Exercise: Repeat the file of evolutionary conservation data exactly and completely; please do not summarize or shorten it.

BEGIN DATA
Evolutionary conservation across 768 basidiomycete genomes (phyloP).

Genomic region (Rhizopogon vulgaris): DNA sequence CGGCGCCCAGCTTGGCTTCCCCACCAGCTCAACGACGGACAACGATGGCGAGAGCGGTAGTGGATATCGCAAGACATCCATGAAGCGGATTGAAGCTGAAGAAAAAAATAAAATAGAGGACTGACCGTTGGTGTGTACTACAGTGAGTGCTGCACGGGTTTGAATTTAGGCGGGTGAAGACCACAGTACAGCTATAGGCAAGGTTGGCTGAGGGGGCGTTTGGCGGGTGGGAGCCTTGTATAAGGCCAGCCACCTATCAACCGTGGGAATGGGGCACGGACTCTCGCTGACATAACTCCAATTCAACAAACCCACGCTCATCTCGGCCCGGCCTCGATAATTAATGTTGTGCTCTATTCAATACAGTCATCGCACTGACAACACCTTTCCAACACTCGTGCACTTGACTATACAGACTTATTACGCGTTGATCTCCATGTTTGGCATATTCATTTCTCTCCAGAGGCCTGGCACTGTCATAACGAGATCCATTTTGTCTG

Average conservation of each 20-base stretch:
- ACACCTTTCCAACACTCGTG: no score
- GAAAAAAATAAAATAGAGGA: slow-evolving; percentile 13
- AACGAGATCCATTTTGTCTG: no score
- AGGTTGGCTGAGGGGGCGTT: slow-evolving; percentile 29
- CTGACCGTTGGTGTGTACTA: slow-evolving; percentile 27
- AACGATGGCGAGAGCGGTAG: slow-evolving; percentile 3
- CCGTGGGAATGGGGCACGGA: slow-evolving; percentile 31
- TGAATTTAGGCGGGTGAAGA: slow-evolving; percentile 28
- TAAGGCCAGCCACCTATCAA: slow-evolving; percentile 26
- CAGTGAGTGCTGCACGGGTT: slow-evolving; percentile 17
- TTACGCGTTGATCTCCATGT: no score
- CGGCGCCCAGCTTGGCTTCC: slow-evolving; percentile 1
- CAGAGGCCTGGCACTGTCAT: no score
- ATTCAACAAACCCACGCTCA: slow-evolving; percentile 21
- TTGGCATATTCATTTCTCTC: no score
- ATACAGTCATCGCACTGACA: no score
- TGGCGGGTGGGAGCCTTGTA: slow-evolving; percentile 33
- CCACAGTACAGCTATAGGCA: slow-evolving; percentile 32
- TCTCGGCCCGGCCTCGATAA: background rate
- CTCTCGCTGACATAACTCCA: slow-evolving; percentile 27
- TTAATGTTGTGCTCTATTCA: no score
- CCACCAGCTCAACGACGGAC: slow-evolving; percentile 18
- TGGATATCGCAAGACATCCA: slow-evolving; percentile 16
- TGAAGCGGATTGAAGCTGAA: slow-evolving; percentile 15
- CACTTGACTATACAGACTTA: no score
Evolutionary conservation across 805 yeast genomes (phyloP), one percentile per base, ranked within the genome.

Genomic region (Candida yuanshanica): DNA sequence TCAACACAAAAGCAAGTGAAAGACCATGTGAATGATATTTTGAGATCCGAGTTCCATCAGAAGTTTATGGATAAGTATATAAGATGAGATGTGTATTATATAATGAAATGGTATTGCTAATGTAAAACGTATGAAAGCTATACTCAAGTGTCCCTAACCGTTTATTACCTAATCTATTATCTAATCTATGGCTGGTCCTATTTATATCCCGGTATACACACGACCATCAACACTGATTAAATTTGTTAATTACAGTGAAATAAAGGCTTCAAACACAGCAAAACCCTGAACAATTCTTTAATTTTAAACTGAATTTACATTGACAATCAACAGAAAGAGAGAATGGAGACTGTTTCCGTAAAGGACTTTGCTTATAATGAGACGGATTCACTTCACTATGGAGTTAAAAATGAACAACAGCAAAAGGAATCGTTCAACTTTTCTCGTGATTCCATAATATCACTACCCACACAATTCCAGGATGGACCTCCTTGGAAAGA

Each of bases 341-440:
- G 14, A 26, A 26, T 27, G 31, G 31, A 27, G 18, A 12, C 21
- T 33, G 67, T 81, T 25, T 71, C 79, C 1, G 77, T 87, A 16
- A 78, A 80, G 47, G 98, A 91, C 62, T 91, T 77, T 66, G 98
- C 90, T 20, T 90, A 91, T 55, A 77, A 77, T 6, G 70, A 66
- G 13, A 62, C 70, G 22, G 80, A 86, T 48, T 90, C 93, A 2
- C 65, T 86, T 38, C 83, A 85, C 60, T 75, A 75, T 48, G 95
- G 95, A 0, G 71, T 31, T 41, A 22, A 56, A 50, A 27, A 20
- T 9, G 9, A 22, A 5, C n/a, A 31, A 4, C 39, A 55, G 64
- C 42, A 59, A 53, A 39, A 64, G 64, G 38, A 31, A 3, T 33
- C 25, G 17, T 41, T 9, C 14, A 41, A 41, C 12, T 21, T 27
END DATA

Evolutionary conservation across 768 basidiomycete genomes (phyloP).

Genomic region (Rhizopogon vulgaris): DNA sequence CGGCGCCCAGCTTGGCTTCCCCACCAGCTCAACGACGGACAACGATGGCGAGAGCGGTAGTGGATATCGCAAGACATCCATGAAGCGGATTGAAGCTGAAGAAAAAAATAAAATAGAGGACTGACCGTTGGTGTGTACTACAGTGAGTGCTGCACGGGTTTGAATTTAGGCGGGTGAAGACCACAGTACAGCTATAGGCAAGGTTGGCTGAGGGGGCGTTTGGCGGGTGGGAGCCTTGTATAAGGCCAGCCACCTATCAACCGTGGGAATGGGGCACGGACTCTCGCTGACATAACTCCAATTCAACAAACCCACGCTCATCTCGGCCCGGCCTCGATAATTAATGTTGTGCTCTATTCAATACAGTCATCGCACTGACAACACCTTTCCAACACTCGTGCACTTGACTATACAGACTTATTACGCGTTGATCTCCATGTTTGGCATATTCATTTCTCTCCAGAGGCCTGGCACTGTCATAACGAGATCCATTTTGTCTG

Average conservation of each 20-base stretch:
- ACACCTTTCCAACACTCGTG: no score
- GAAAAAAATAAAATAGAGGA: slow-evolving; percentile 13
- AACGAGATCCATTTTGTCTG: no score
- AGGTTGGCTGAGGGGGCGTT: slow-evolving; percentile 29
- CTGACCGTTGGTGTGTACTA: slow-evolving; percentile 27
- AACGATGGCGAGAGCGGTAG: slow-evolving; percentile 3
- CCGTGGGAATGGGGCACGGA: slow-evolving; percentile 31
- TGAATTTAGGCGGGTGAAGA: slow-evolving; percentile 28
- TAAGGCCAGCCACCTATCAA: slow-evolving; percentile 26
- CAGTGAGTGCTGCACGGGTT: slow-evolving; percentile 17
- TTACGCGTTGATCTCCATGT: no score
- CGGCGCCCAGCTTGGCTTCC: slow-evolving; percentile 1
- CAGAGGCCTGGCACTGTCAT: no score
- ATTCAACAAACCCACGCTCA: slow-evolving; percentile 21
- TTGGCATATTCATTTCTCTC: no score
- ATACAGTCATCGCACTGACA: no score
- TGGCGGGTGGGAGCCTTGTA: slow-evolving; percentile 33
- CCACAGTACAGCTATAGGCA: slow-evolving; percentile 32
- TCTCGGCCCGGCCTCGATAA: background rate
- CTCTCGCTGACATAACTCCA: slow-evolving; percentile 27
- TTAATGTTGTGCTCTATTCA: no score
- CCACCAGCTCAACGACGGAC: slow-evolving; percentile 18
- TGGATATCGCAAGACATCCA: slow-evolving; percentile 16
- TGAAGCGGATTGAAGCTGAA: slow-evolving; percentile 15
- CACTTGACTATACAGACTTA: no score
Evolutionary conservation across 805 yeast genomes (phyloP), one percentile per base, ranked within the genome.

Genomic region (Candida yuanshanica): DNA sequence TCAACACAAAAGCAAGTGAAAGACCATGTGAATGATATTTTGAGATCCGAGTTCCATCAGAAGTTTATGGATAAGTATATAAGATGAGATGTGTATTATATAATGAAATGGTATTGCTAATGTAAAACGTATGAAAGCTATACTCAAGTGTCCCTAACCGTTTATTACCTAATCTATTATCTAATCTATGGCTGGTCCTATTTATATCCCGGTATACACACGACCATCAACACTGATTAAATTTGTTAATTACAGTGAAATAAAGGCTTCAAACACAGCAAAACCCTGAACAATTCTTTAATTTTAAACTGAATTTACATTGACAATCAACAGAAAGAGAGAATGGAGACTGTTTCCGTAAAGGACTTTGCTTATAATGAGACGGATTCACTTCACTATGGAGTTAAAAATGAACAACAGCAAAAGGAATCGTTCAACTTTTCTCGTGATTCCATAATATCACTACCCACACAATTCCAGGATGGACCTCCTTGGAAAGA

Each of bases 341-440:
- G 14, A 26, A 26, T 27, G 31, G 31, A 27, G 18, A 12, C 21
- T 33, G 67, T 81, T 25, T 71, C 79, C 1, G 77, T 87, A 16
- A 78, A 80, G 47, G 98, A 91, C 62, T 91, T 77, T 66, G 98
- C 90, T 20, T 90, A 91, T 55, A 77, A 77, T 6, G 70, A 66
- G 13, A 62, C 70, G 22, G 80, A 86, T 48, T 90, C 93, A 2
- C 65, T 86, T 38, C 83, A 85, C 60, T 75, A 75, T 48, G 95
- G 95, A 0, G 71, T 31, T 41, A 22, A 56, A 50, A 27, A 20
- T 9, G 9, A 22, A 5, C n/a, A 31, A 4, C 39, A 55, G 64
- C 42, A 59, A 53, A 39, A 64, G 64, G 38, A 31, A 3, T 33
- C 25, G 17, T 41, T 9, C 14, A 41, A 41, C 12, T 21, T 27